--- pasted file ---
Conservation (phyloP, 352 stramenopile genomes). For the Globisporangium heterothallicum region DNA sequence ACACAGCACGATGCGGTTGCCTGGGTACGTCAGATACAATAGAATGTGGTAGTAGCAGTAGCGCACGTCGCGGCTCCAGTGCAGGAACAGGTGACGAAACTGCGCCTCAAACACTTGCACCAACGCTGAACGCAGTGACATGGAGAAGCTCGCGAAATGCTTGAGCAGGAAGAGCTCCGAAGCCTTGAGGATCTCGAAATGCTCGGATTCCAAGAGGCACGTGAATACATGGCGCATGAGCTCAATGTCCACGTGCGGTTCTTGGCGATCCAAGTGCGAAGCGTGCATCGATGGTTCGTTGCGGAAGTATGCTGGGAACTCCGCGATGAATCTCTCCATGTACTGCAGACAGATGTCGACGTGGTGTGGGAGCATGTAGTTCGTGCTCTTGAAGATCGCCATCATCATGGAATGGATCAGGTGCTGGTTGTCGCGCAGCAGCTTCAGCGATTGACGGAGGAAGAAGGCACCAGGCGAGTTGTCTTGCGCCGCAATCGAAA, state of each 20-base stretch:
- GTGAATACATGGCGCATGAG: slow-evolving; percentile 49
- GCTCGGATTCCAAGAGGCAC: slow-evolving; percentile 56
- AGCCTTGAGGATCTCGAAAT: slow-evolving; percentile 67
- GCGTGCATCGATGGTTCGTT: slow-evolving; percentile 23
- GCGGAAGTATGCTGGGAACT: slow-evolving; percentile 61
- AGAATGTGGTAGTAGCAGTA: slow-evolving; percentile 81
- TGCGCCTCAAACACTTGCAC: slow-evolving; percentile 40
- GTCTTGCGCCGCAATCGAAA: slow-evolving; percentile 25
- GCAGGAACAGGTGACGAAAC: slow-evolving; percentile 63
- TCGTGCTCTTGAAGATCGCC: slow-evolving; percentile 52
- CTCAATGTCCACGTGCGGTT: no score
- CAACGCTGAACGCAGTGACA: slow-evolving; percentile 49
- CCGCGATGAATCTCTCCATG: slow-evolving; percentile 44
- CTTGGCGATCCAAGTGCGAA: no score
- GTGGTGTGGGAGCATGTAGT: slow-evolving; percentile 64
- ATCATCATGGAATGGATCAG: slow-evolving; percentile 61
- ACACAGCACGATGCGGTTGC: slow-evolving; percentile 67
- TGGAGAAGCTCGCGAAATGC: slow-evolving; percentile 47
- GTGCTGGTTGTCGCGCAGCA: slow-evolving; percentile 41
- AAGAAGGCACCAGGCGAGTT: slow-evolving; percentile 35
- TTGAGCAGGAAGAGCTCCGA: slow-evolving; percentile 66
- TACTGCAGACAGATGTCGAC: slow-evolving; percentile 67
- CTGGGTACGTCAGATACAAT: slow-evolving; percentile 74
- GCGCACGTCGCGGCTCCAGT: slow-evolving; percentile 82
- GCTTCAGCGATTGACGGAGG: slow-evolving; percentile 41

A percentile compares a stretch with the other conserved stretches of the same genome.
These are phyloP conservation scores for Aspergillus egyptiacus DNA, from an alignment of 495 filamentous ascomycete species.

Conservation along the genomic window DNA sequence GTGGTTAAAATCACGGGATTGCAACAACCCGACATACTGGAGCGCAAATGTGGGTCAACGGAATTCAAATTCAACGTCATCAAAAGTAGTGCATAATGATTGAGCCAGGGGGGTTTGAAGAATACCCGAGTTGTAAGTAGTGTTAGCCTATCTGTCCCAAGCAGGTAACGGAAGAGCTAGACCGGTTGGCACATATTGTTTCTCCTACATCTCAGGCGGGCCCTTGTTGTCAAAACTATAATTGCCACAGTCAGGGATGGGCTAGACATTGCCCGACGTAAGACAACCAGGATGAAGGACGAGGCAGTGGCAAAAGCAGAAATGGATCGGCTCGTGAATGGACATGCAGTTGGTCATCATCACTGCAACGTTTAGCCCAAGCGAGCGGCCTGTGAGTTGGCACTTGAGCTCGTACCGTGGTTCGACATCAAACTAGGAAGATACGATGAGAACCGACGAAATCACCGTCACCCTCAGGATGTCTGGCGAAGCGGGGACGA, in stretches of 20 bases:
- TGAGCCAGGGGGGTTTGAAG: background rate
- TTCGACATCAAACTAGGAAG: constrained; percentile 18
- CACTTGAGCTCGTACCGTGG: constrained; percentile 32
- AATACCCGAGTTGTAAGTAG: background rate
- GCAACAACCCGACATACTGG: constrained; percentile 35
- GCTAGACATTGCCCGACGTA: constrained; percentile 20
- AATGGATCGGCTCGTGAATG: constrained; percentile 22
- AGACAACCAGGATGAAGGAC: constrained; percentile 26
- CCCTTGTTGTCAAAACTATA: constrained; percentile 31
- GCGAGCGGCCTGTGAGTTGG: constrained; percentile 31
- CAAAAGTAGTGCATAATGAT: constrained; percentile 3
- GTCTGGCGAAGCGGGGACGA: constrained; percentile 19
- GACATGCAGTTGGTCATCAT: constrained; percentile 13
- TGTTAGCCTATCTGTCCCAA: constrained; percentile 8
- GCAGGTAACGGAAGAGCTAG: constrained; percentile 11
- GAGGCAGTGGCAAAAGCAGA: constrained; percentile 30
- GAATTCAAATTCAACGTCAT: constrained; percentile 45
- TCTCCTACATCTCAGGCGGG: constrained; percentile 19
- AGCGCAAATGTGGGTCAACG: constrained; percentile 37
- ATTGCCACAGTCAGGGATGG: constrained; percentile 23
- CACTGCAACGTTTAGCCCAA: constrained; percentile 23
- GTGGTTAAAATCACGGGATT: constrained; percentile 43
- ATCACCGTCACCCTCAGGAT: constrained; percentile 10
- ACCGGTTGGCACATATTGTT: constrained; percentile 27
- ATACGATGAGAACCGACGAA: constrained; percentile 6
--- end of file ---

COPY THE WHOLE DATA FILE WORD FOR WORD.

Conservation (phyloP, 352 stramenopile genomes). For the Globisporangium heterothallicum region DNA sequence ACACAGCACGATGCGGTTGCCTGGGTACGTCAGATACAATAGAATGTGGTAGTAGCAGTAGCGCACGTCGCGGCTCCAGTGCAGGAACAGGTGACGAAACTGCGCCTCAAACACTTGCACCAACGCTGAACGCAGTGACATGGAGAAGCTCGCGAAATGCTTGAGCAGGAAGAGCTCCGAAGCCTTGAGGATCTCGAAATGCTCGGATTCCAAGAGGCACGTGAATACATGGCGCATGAGCTCAATGTCCACGTGCGGTTCTTGGCGATCCAAGTGCGAAGCGTGCATCGATGGTTCGTTGCGGAAGTATGCTGGGAACTCCGCGATGAATCTCTCCATGTACTGCAGACAGATGTCGACGTGGTGTGGGAGCATGTAGTTCGTGCTCTTGAAGATCGCCATCATCATGGAATGGATCAGGTGCTGGTTGTCGCGCAGCAGCTTCAGCGATTGACGGAGGAAGAAGGCACCAGGCGAGTTGTCTTGCGCCGCAATCGAAA, state of each 20-base stretch:
- GTGAATACATGGCGCATGAG: slow-evolving; percentile 49
- GCTCGGATTCCAAGAGGCAC: slow-evolving; percentile 56
- AGCCTTGAGGATCTCGAAAT: slow-evolving; percentile 67
- GCGTGCATCGATGGTTCGTT: slow-evolving; percentile 23
- GCGGAAGTATGCTGGGAACT: slow-evolving; percentile 61
- AGAATGTGGTAGTAGCAGTA: slow-evolving; percentile 81
- TGCGCCTCAAACACTTGCAC: slow-evolving; percentile 40
- GTCTTGCGCCGCAATCGAAA: slow-evolving; percentile 25
- GCAGGAACAGGTGACGAAAC: slow-evolving; percentile 63
- TCGTGCTCTTGAAGATCGCC: slow-evolving; percentile 52
- CTCAATGTCCACGTGCGGTT: no score
- CAACGCTGAACGCAGTGACA: slow-evolving; percentile 49
- CCGCGATGAATCTCTCCATG: slow-evolving; percentile 44
- CTTGGCGATCCAAGTGCGAA: no score
- GTGGTGTGGGAGCATGTAGT: slow-evolving; percentile 64
- ATCATCATGGAATGGATCAG: slow-evolving; percentile 61
- ACACAGCACGATGCGGTTGC: slow-evolving; percentile 67
- TGGAGAAGCTCGCGAAATGC: slow-evolving; percentile 47
- GTGCTGGTTGTCGCGCAGCA: slow-evolving; percentile 41
- AAGAAGGCACCAGGCGAGTT: slow-evolving; percentile 35
- TTGAGCAGGAAGAGCTCCGA: slow-evolving; percentile 66
- TACTGCAGACAGATGTCGAC: slow-evolving; percentile 67
- CTGGGTACGTCAGATACAAT: slow-evolving; percentile 74
- GCGCACGTCGCGGCTCCAGT: slow-evolving; percentile 82
- GCTTCAGCGATTGACGGAGG: slow-evolving; percentile 41

A percentile compares a stretch with the other conserved stretches of the same genome.
These are phyloP conservation scores for Aspergillus egyptiacus DNA, from an alignment of 495 filamentous ascomycete species.

Conservation along the genomic window DNA sequence GTGGTTAAAATCACGGGATTGCAACAACCCGACATACTGGAGCGCAAATGTGGGTCAACGGAATTCAAATTCAACGTCATCAAAAGTAGTGCATAATGATTGAGCCAGGGGGGTTTGAAGAATACCCGAGTTGTAAGTAGTGTTAGCCTATCTGTCCCAAGCAGGTAACGGAAGAGCTAGACCGGTTGGCACATATTGTTTCTCCTACATCTCAGGCGGGCCCTTGTTGTCAAAACTATAATTGCCACAGTCAGGGATGGGCTAGACATTGCCCGACGTAAGACAACCAGGATGAAGGACGAGGCAGTGGCAAAAGCAGAAATGGATCGGCTCGTGAATGGACATGCAGTTGGTCATCATCACTGCAACGTTTAGCCCAAGCGAGCGGCCTGTGAGTTGGCACTTGAGCTCGTACCGTGGTTCGACATCAAACTAGGAAGATACGATGAGAACCGACGAAATCACCGTCACCCTCAGGATGTCTGGCGAAGCGGGGACGA, in stretches of 20 bases:
- TGAGCCAGGGGGGTTTGAAG: background rate
- TTCGACATCAAACTAGGAAG: constrained; percentile 18
- CACTTGAGCTCGTACCGTGG: constrained; percentile 32
- AATACCCGAGTTGTAAGTAG: background rate
- GCAACAACCCGACATACTGG: constrained; percentile 35
- GCTAGACATTGCCCGACGTA: constrained; percentile 20
- AATGGATCGGCTCGTGAATG: constrained; percentile 22
- AGACAACCAGGATGAAGGAC: constrained; percentile 26
- CCCTTGTTGTCAAAACTATA: constrained; percentile 31
- GCGAGCGGCCTGTGAGTTGG: constrained; percentile 31
- CAAAAGTAGTGCATAATGAT: constrained; percentile 3
- GTCTGGCGAAGCGGGGACGA: constrained; percentile 19
- GACATGCAGTTGGTCATCAT: constrained; percentile 13
- TGTTAGCCTATCTGTCCCAA: constrained; percentile 8
- GCAGGTAACGGAAGAGCTAG: constrained; percentile 11
- GAGGCAGTGGCAAAAGCAGA: constrained; percentile 30
- GAATTCAAATTCAACGTCAT: constrained; percentile 45
- TCTCCTACATCTCAGGCGGG: constrained; percentile 19
- AGCGCAAATGTGGGTCAACG: constrained; percentile 37
- ATTGCCACAGTCAGGGATGG: constrained; percentile 23
- CACTGCAACGTTTAGCCCAA: constrained; percentile 23
- GTGGTTAAAATCACGGGATT: constrained; percentile 43
- ATCACCGTCACCCTCAGGAT: constrained; percentile 10
- ACCGGTTGGCACATATTGTT: constrained; percentile 27
- ATACGATGAGAACCGACGAA: constrained; percentile 6